Yesterday, C|Net News ran a story I initially didn't pay much attention to about Microsoft potentially jumping into a subscription music service (Microsoft Planning Music Subscription Service). Yawn. Who isn't?
So, I didn't even read the story. Luckily for me, Good Morning Silicon Valley did (Psst, Kid, You Really Gotta Try Some of This WMA. First Taste is Free.).
News.com reports that Microsoft, long envious of Apple's iTunes storefront and its grip on the digital music market, is planning an iTunes exchange, a service that would enable us to download a Microsoft-formatted version of any song we've purchased from the iTunes Store.
Well, that would be quite a trick. This is where the DRM really hits the road.
Look at it from Microsoft's point of view. Every song you purchase from iTunes with Apple's proprietary, DMCA-protected DRM is one more bit of lock-in to Apple. When you've got a hundred or two hundred or more of your favorite (let's face it, you buy your favorites first) songs in iTunes format, you've got some significant lock-in in the form of very high switching costs. Just the way Steve Jobs likes it.
And that lock-in is growing at a rate of millions of songs every month.
What is a would-be player in the digital music distribution world to do? One option, of course, is to do what Microsoft apparently plans to do, which is pay an unknown sum (but likely rather substantial ) to let people download (again) music they've already purchased from Apple. There is the mechanical license, of course. And you don't think the artists and recording companies are going to let the music publishing companies make money and they don't, do you? This is going to be expensive. Microsoft can probably afford it, now, before digital downloading really takes off. Can you say "barrier to entry"? I knew you could.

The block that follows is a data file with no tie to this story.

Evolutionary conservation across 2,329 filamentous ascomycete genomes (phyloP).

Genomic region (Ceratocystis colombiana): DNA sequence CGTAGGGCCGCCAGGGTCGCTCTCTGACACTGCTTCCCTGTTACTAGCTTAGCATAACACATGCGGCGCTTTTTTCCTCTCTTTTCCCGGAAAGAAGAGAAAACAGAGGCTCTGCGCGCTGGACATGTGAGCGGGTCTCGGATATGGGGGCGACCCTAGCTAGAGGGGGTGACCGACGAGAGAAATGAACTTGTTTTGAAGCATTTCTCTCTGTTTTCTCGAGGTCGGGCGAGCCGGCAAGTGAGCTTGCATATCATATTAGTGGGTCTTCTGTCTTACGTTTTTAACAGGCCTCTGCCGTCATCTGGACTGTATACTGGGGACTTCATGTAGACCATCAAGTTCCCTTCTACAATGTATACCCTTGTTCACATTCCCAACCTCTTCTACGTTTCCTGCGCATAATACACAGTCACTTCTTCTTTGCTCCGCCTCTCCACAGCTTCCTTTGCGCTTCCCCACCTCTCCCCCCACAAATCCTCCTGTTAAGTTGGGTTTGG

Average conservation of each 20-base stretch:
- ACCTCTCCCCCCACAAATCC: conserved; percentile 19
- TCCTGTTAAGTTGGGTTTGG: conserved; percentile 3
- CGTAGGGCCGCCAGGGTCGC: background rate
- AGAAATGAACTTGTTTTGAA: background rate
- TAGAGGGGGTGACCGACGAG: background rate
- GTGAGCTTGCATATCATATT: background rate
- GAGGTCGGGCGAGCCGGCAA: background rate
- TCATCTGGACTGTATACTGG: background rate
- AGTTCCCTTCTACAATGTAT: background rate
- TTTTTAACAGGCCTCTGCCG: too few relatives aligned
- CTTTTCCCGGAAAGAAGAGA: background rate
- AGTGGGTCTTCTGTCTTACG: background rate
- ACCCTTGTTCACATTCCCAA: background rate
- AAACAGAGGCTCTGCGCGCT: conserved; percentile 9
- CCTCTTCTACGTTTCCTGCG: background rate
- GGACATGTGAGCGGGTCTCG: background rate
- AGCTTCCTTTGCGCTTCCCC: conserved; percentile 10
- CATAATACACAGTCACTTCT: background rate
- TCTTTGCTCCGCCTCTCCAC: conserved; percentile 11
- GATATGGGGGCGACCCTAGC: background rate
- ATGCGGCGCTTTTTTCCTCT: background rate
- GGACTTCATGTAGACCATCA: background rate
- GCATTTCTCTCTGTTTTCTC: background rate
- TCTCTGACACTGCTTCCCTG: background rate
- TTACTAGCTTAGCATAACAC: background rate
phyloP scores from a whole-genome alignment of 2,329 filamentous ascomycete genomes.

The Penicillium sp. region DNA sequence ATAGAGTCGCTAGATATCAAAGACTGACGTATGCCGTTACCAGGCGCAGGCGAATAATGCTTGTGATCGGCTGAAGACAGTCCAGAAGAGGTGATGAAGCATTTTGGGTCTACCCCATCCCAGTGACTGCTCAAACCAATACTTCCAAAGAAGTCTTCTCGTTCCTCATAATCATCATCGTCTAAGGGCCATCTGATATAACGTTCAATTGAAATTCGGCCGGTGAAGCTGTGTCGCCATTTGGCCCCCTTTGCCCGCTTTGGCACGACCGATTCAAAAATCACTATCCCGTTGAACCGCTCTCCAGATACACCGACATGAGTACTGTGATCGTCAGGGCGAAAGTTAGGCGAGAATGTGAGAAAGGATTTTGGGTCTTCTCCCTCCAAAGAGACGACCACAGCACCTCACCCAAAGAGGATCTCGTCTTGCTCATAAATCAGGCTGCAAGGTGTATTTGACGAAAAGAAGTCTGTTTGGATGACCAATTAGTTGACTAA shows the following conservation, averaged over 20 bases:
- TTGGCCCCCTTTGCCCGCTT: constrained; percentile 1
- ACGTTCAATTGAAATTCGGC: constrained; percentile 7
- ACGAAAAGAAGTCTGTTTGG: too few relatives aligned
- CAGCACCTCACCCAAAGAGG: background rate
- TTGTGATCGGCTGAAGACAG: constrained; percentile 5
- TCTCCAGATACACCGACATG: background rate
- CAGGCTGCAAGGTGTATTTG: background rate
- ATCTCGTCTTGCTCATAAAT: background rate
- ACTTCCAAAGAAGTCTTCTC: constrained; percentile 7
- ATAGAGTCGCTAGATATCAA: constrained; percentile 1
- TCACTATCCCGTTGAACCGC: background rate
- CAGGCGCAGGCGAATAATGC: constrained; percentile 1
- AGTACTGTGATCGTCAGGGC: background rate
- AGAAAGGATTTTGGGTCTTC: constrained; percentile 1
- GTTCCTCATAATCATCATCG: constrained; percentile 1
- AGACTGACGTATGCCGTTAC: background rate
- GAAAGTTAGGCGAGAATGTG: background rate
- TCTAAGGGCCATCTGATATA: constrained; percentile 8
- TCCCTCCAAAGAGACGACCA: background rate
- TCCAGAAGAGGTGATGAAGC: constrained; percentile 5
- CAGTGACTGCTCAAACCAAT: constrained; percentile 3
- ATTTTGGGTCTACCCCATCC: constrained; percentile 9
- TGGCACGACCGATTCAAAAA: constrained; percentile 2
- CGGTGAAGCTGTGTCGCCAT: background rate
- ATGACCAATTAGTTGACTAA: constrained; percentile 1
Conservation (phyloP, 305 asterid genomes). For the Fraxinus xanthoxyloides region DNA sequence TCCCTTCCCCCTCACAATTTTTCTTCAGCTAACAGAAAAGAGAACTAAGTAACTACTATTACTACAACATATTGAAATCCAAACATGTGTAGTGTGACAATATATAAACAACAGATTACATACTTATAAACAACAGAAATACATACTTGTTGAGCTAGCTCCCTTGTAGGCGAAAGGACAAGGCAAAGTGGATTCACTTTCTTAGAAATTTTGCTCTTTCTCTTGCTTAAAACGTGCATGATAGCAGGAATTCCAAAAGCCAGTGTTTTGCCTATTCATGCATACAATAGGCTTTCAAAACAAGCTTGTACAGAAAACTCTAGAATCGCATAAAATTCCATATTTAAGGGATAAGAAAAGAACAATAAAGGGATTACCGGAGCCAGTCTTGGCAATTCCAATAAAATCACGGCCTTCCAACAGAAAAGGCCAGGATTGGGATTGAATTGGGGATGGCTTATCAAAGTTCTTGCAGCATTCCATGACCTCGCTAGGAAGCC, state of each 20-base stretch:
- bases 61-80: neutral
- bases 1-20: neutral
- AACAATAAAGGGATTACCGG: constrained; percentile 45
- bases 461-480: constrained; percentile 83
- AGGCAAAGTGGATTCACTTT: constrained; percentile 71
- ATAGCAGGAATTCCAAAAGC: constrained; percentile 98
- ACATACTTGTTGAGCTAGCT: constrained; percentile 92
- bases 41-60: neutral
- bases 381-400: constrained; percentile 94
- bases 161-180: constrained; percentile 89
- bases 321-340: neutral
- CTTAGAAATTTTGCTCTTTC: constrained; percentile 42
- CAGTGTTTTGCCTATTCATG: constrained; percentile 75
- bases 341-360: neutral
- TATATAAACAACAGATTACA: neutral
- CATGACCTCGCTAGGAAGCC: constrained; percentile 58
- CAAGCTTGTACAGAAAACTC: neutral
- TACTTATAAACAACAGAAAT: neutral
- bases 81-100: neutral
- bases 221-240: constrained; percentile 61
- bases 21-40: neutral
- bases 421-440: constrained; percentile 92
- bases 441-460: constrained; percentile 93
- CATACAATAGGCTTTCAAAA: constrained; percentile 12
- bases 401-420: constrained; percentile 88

Of course, it remains to be seen whether Apple will make it easy for Microsoft to pull such a switch or not. I imagine that, if they did, they would
expect require Microsoft to do the same. Although Apple probably will cooperate with Microsoft as much as they did with Real (Apple Gets Real Serious About Harmony).
In any case, how many times do you think this game of downloading again, and again, and again can go on? We're going to see some consolidation pretty darn quick. At least for now, as the players try to capture market share at all costs, consumers will probably be okay. If one of the music services goes out of business, their customers will almost certainly be picked up with a generous transfer by one of the other services (most likely Microsoft, since they'll most likely be the ones behind the DRM).
One of the scary things is, of course, that we will no longer have the current oligopoly of the music industry, but a duopoly of DRM camps. And once you've settled into lock-in with one DRM provider for music, are you going to choose another for movies, or television? Ultimately, we are probably looking at a duopoly for all mass-produced multimedia content.
And this is supposed to be good for artists, right?